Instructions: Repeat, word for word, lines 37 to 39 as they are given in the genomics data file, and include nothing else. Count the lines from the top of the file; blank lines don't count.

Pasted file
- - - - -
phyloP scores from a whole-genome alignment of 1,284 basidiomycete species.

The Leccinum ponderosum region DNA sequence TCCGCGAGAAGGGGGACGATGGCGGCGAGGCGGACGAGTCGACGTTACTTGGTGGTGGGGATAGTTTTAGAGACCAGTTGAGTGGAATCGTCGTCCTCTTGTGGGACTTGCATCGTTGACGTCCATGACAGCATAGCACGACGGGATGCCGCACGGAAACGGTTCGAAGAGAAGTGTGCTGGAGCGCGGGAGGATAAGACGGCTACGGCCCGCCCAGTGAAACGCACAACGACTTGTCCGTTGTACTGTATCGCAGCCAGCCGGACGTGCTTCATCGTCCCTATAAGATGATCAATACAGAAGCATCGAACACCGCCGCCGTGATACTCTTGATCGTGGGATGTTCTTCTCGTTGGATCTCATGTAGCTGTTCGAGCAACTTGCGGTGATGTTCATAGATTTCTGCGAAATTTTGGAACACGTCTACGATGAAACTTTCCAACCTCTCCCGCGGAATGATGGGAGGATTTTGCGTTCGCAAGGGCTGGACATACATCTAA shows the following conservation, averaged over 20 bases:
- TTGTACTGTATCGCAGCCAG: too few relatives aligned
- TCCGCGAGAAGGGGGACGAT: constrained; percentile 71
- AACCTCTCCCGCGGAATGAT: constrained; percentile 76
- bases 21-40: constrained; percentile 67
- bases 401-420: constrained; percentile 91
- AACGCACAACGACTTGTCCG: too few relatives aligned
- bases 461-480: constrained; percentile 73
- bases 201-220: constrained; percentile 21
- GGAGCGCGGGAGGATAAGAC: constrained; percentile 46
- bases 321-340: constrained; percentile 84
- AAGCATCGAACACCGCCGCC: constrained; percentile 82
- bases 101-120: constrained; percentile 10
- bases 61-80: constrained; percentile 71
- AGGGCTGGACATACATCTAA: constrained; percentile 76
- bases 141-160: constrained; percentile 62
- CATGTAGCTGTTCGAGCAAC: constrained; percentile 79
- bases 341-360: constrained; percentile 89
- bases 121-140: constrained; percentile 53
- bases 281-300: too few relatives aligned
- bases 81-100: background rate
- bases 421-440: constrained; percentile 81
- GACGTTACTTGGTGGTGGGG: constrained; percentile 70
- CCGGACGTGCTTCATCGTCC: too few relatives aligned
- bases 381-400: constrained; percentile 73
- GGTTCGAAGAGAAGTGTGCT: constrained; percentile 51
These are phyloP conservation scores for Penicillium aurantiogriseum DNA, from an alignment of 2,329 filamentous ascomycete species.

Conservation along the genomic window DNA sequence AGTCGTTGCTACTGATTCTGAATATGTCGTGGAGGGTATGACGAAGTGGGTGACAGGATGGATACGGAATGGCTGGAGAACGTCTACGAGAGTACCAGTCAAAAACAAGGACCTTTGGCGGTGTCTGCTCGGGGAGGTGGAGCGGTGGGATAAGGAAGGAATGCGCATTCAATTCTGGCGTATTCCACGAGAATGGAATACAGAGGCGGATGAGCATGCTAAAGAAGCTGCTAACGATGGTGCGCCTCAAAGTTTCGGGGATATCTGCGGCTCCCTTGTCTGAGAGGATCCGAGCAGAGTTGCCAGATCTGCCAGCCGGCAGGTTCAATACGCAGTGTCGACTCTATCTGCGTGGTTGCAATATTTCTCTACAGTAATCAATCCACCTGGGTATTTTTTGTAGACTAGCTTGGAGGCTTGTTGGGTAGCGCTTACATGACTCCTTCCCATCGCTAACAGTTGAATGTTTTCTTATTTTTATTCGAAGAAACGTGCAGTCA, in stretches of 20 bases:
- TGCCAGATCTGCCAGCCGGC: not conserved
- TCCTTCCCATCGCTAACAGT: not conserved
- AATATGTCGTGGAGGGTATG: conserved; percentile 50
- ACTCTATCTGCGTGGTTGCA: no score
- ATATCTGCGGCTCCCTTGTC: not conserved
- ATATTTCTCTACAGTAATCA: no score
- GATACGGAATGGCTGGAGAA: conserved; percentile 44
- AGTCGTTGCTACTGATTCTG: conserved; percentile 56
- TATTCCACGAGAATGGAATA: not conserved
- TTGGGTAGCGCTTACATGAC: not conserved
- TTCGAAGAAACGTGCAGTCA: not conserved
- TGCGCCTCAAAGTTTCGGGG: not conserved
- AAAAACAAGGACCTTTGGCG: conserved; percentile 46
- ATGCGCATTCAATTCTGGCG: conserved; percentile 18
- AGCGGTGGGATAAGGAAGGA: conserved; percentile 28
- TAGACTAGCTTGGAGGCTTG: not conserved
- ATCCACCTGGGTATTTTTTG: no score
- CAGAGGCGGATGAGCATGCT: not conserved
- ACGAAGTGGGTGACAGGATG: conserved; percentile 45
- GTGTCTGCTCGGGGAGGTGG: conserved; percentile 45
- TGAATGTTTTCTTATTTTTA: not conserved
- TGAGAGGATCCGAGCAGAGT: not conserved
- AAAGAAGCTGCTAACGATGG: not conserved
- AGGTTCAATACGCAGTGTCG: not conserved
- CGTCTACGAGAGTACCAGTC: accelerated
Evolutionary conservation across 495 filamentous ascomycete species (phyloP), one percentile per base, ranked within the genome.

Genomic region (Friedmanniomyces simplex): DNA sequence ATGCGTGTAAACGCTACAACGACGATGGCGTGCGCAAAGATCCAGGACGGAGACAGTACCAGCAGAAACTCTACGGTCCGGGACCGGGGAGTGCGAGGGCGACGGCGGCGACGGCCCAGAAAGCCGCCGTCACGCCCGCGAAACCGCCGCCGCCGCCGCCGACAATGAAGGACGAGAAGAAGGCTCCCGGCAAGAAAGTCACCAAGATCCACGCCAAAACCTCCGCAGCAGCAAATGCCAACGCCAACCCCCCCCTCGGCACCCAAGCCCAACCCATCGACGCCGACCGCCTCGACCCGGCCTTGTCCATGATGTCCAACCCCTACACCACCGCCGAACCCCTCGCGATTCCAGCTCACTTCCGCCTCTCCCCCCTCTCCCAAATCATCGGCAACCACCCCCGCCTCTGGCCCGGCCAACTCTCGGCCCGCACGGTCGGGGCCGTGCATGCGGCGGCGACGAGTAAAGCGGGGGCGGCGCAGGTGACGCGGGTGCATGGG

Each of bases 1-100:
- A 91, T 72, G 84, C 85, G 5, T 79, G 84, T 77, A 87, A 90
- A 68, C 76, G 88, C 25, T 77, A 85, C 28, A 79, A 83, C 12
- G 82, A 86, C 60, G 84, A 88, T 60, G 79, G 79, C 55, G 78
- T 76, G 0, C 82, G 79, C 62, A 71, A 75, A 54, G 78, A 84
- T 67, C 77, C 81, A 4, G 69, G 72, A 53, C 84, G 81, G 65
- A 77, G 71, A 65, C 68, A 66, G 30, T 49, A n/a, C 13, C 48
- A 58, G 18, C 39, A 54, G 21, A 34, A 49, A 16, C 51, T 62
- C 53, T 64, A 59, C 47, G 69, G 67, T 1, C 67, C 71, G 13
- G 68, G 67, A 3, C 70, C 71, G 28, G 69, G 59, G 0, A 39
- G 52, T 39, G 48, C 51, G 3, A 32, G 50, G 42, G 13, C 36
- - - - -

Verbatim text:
- AGTCGTTGCTACTGATTCTG: conserved; percentile 56
- TATTCCACGAGAATGGAATA: not conserved
- TTGGGTAGCGCTTACATGAC: not conserved